Later, I spotted my instructor and went over to see how the class was going to do. He told me that I was it, the entire "class." The weather appeared to have dissuaded everyone else.

I was excited that I would be getting private lessons, but feared the holding hands entry even more. The LAST thing I wanted to be seen doing in the S.F. region was holding hands on the beach with another guy, especially when there would be no way of any onlookers to know that it was a class. (I know, very wrong of me. Very un-P.C., but that's what I was thinking. Please don't flame.)

After suiting up and waddling down to the beach (steel 85 tank and 44 pounds of lead), he said "we're going to walk into the surf like men. No holding hands." I responded with a "bless you." He also said, "and we're not doing that," referring to another class crawling out of the surf. He explained that "if you need to crawl out of the surf, you'll already be on your hands and knees and you'll need to take your regulators in to be serviced before using them again, because there's no way to keep the sand out."

The Saturday dives went very well. My anxiety about making the transition from breathing on the surface to breathing underwater lessened. I still had (and have) issues with the initial descent, as my feet - even with double ankle weights- want to float up and I end up descending tank first for the first 10 feet until I roll over into proper trim. However, I was calm underwater and, being in a class of one, the scuba-skills portion of each dive was over in the first 5 minutes, so we could simply explore around until my air ran low.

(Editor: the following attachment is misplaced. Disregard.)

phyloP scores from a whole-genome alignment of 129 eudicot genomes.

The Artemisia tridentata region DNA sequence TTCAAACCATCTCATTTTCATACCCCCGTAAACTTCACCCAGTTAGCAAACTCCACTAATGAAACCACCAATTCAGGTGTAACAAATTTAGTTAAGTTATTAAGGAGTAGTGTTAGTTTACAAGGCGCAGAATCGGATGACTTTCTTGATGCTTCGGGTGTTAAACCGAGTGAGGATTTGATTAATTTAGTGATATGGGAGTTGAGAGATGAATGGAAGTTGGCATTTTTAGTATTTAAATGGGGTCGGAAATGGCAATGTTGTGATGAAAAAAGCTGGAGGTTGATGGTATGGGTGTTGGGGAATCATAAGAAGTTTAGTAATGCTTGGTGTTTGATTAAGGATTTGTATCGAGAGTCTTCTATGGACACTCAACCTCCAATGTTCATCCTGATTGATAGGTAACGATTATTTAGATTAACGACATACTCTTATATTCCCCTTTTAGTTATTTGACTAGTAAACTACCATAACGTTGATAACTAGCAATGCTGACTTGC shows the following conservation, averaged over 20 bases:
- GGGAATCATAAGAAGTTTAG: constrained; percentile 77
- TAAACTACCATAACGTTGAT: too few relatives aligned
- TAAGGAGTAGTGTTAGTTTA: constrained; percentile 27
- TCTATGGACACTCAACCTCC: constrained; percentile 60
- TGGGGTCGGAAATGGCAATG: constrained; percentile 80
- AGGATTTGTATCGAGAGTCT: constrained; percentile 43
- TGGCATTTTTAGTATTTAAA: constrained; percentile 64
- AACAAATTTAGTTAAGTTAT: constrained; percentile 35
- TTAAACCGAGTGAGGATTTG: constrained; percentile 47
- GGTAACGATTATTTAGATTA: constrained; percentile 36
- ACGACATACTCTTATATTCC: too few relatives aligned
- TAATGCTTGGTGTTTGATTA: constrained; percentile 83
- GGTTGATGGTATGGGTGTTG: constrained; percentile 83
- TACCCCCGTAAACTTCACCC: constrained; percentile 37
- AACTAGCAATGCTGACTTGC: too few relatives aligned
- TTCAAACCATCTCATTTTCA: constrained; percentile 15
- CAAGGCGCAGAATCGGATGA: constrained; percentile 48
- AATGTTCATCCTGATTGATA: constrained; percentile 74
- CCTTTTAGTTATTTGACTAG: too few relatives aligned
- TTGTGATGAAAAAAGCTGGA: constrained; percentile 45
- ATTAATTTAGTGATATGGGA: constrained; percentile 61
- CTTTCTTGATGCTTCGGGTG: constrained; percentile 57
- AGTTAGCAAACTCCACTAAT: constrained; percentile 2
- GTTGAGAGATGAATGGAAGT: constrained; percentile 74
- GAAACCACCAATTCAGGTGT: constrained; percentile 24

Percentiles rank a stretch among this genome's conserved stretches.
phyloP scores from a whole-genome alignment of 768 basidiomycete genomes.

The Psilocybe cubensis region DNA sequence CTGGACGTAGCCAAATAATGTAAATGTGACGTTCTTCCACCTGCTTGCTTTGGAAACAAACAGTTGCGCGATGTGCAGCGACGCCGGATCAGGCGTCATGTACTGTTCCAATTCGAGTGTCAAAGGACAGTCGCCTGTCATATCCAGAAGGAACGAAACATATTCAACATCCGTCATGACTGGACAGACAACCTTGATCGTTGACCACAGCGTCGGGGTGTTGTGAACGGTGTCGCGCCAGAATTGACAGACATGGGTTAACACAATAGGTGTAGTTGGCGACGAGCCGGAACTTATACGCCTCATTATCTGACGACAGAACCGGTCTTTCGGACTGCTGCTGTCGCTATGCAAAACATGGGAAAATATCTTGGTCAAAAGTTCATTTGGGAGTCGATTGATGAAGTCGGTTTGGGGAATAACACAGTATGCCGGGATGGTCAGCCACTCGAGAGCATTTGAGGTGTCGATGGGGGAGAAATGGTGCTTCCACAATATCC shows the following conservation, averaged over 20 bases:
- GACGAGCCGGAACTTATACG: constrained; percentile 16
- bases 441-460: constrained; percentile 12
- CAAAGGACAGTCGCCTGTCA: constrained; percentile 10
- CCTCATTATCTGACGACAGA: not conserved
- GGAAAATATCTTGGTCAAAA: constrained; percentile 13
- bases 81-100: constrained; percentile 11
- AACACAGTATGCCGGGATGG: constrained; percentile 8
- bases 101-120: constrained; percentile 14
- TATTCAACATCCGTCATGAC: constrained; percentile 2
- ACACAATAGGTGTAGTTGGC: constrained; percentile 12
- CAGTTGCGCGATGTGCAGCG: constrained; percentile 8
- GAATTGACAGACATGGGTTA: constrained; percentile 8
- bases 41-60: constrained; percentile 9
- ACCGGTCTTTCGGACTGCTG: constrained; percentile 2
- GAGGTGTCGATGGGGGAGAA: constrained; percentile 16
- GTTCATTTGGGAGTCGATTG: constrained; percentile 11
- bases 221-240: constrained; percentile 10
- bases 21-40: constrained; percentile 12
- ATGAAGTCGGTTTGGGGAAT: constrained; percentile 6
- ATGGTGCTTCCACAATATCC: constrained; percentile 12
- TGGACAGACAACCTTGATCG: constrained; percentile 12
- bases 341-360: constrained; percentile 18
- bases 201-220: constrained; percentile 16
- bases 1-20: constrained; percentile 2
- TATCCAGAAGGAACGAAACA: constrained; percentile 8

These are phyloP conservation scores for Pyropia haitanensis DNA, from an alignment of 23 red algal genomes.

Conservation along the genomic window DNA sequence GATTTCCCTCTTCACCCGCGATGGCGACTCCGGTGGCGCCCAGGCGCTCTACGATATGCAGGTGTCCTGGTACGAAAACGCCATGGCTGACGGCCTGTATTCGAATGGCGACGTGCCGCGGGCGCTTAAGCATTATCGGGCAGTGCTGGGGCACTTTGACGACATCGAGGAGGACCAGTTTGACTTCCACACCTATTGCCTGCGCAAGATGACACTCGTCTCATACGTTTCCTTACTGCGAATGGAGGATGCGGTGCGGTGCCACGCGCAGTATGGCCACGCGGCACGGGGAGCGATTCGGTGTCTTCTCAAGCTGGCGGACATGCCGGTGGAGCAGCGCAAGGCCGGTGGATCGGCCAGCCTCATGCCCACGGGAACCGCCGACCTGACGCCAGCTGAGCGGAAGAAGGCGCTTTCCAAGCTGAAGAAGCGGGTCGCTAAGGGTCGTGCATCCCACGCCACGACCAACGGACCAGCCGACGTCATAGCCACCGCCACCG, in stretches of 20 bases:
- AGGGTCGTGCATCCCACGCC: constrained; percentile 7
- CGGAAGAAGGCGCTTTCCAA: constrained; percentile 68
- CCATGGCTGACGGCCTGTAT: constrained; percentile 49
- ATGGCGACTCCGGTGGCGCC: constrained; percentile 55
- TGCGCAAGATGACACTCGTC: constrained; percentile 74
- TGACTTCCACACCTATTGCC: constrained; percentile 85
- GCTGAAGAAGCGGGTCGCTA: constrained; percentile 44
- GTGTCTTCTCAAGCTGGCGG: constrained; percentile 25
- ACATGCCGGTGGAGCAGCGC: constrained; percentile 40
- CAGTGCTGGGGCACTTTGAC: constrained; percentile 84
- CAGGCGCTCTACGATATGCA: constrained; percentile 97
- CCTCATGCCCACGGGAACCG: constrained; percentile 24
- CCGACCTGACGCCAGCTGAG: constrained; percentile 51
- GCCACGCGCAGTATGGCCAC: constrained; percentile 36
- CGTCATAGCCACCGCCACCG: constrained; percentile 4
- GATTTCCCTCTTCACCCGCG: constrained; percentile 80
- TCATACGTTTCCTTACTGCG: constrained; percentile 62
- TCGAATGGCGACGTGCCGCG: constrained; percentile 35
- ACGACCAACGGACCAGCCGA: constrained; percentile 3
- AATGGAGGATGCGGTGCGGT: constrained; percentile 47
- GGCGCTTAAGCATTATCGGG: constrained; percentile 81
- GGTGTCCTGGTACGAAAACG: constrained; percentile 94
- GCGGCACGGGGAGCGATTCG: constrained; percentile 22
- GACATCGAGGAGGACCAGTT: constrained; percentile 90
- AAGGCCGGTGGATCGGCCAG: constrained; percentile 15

During the surface intervals, it was like hanging with a buddy in the dive shop on the Breakwater pier, rather than being in a "class." We talked scuba and "shot the s---."

We were done with both dives by 1:30 p.m. on Saturday, when the down side of being in a "class" of one hit. There were no classmates to talk into a group dinner in Monterey. Oh well. I hung out at the Lone Oak Lodge, which is a diver icon, having a special dive gear rinsing station, hand hooks in front of each room and divers' discounts. I met many interesting and friendly divers, from OW students like myself to extremely experienced divers.